• Charting the route forward – questioning each other about what the future holds and how they will be successful in the future. Who to keep and let go to ensure they have the right resources in the future. What clients need attention or cultivation and which need to be “fired” as they are too expensive to keep.

  • Employee Care – How to deal with employee issues from hiring in a virtual world to firing. We are discussing how to bring the workforce back safely and avoid litigation. Other topics are how to compensate them for extra efforts, promote those that have risen to the occasion, and what to do with those in leadership positions who didn’t.

Bart Garvin, Owner, and President of Garvin Industries expressed the benefit of such groups, “Because we’re all human, every business owner or CEO has multiple blind spots. Those blind spots often give us a distorted perception of truth inside our company, and it’s all based on our past experiences. [The group] forces me to step outside my business and be intellectually honest about my blind spots so I can change them.”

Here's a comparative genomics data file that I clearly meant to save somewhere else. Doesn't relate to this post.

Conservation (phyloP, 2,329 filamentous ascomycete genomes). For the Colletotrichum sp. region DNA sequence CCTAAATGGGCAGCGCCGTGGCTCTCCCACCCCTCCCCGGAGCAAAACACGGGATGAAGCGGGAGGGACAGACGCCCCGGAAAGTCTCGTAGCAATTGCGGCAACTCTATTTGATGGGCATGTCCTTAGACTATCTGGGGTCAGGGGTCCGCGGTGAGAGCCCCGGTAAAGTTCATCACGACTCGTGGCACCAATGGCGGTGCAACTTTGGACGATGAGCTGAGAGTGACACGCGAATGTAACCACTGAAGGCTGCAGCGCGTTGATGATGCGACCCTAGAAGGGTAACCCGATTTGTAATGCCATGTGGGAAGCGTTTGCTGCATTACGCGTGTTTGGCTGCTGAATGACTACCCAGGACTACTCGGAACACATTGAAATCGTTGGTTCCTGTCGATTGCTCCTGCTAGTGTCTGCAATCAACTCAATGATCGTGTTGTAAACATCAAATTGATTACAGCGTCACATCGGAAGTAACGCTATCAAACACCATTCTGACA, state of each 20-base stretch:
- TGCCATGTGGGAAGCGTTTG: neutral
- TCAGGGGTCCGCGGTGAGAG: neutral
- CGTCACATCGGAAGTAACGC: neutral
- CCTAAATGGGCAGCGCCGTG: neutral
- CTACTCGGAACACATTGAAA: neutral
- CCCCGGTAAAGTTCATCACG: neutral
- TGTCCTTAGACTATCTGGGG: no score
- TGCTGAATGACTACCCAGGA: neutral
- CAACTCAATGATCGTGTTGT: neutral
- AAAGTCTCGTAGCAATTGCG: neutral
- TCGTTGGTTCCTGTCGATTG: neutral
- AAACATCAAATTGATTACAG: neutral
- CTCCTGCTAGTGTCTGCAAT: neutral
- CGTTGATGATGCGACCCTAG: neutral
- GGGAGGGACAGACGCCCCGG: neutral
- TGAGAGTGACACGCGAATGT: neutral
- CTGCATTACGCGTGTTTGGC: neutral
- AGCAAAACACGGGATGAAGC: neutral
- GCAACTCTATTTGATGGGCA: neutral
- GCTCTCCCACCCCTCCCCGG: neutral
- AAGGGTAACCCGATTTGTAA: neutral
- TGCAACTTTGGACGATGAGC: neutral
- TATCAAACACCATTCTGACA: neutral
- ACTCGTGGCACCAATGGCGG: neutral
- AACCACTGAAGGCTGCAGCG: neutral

Looking back at the Great Recession, Vistage Member Companies outperformed their peers, as shown below. Vistage members grew revenue by 5.8%, while non-Vistage members saw a 9.2% decline. Many ask, “Is it the Chair, the peer advisory, the insight, the outside perspectives, the tools, the resources, the research, the speakers, the decision model……?”  No, it is all of them in a group like Vistage.

Vistage CEO member companies who joined in 2006-2008 and were active members in Feb, 2010. CAGR for Vistage member companies calculated for period covering year prior to joining Vistage through 2009. CAGR for D&B US companies based on 2005 – 2009 revenues, weighted to match Vistage company distribution per year during the same period. All companies had >=$1MM annual revenue, >= 5 employees. Vistage: 1,265 companies. D&B: approximately 1MM US companies.

A peer group is not an expense, but an investment and one, similar to a gym, if you go and use correctly, will pay huge dividends. Do you want to be a company represented on the left or the right of the above graph? Now is the time to get involved and push to make you and your organization stronger. Leave it too long, and those who do will have leapfrogged over you. If you want to learn more, contact me.

 

Copyright (c) 2020, Marc A. Borrelli

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Reflecting on this, (Apologies for unabashed self-promotion as I run Vistage groups), that is what a Vistage group does. As I tell prospective members, we are here to:

  • Challenge your assumptions

  • Prevent your hubris

  • Provide advice; and